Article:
With Microsoft's DirectX 12, Final Fantasy looks like real life

This is Final Fantasy on over 63 million polygons

For anyone that isn't a developer, the second keynote during Microsoft's Build 2015 conference was a bit of a snoozer. But Square Enix, the game studio behind the acclaimed Final Fantasy series, swooped in to save the day with a stunning game demo using DirectX 12.

Don't be surprised if you're forced to do a double take upon watching this demo or looking at these screenshots – I did exactly that. Once the video, titled simply "Witch: Chapter 0 [Cry]," was through, Microsoft Corporate VP and Chief Evangelist Scott Guggenheimer took direct control to show that these graphics were not pre-rendered but served up in real time.

Simply put, it's jaw-dropping how realistic these visuals look – Square Enix is quickly approaching Uncanny Valley territory here. From the texture of the woman's skin to how her tears refract the light on her face, what DirectX 12 can do is already stunning.

Final Fantasy

DirectX 12, referred to often as "DX12", is the Redmond, Wash. firm's latest collection of gaming APIs, or application programming interfaces. In short, this is one of the many tools that PC game developers use to make their games, directly dictating how those games look through what it offers.

Based on what was shown off today on the Build stage, DX12 offers game creators quite a lot. "Each of these scenes is over 63 million polygons," Microsoft Technical Fellow John Shewchuk said during Guggenheimer's live run-through of the demo. "That's about six to 12 times more than we could do with DX11."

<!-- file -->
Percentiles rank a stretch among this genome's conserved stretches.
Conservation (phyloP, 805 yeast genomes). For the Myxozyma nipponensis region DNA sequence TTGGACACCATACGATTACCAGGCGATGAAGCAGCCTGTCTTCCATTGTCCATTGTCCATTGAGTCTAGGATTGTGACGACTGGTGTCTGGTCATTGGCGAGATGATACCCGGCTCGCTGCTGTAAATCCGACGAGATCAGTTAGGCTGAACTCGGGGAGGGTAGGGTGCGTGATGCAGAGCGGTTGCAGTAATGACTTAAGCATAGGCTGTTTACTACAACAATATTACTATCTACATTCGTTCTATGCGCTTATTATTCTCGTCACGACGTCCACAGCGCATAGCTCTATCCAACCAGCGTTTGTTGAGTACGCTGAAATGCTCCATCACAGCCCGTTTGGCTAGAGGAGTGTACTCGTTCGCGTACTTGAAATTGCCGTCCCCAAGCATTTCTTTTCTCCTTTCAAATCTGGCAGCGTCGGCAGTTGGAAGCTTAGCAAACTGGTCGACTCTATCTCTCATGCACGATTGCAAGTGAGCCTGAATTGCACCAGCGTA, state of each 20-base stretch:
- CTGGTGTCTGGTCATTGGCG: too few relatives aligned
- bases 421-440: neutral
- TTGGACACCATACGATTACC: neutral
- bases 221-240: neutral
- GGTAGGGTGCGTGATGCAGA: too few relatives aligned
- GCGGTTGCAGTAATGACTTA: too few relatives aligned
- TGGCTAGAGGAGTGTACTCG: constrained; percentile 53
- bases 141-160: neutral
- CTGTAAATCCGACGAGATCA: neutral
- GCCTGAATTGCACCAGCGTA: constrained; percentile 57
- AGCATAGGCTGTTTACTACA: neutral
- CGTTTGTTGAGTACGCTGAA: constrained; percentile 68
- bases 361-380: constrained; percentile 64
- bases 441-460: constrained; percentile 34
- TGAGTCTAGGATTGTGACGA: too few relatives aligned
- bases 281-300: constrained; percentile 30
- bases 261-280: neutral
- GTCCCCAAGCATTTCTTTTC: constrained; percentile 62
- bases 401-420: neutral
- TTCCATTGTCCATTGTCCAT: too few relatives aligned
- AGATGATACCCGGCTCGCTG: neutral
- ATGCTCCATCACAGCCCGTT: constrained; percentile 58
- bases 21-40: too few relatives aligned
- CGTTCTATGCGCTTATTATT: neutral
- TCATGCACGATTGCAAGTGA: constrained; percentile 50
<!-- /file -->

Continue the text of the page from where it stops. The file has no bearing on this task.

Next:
"Just to give you an idea on the textures that you're seeing here," Shewchuk continued, "those are 8K by 8K textures. Again, significantly more than we were able to do [before]."

Final Fantasy

If those numbers sound like nonsense to you, that's because the demo was running on a Digital Storm gaming PC with four Nvidia Titan-grade graphics cards working together.

"I think where it gets really interesting, though is – look at the hair," Shewchuk said. "Every piece of hair that you're seeing is being rendered as a polygon. This isn't surface map stuff. And as those polygons are running through the pipeline, they're running over 50 different shaders to generate that level of clarity on this."

Of course, keep in mind that this demo doesn't consider even half of the graphical elements that a game released to the public would have to. You can clearly see in some scenes that the "63 million polygons" are confined to a pretty small surface area. So, I wouldn't expect the next Final Fantasy game to look exactly this good on PC, but it should be mighty close.

  • This has us pretty psyched for E3 2015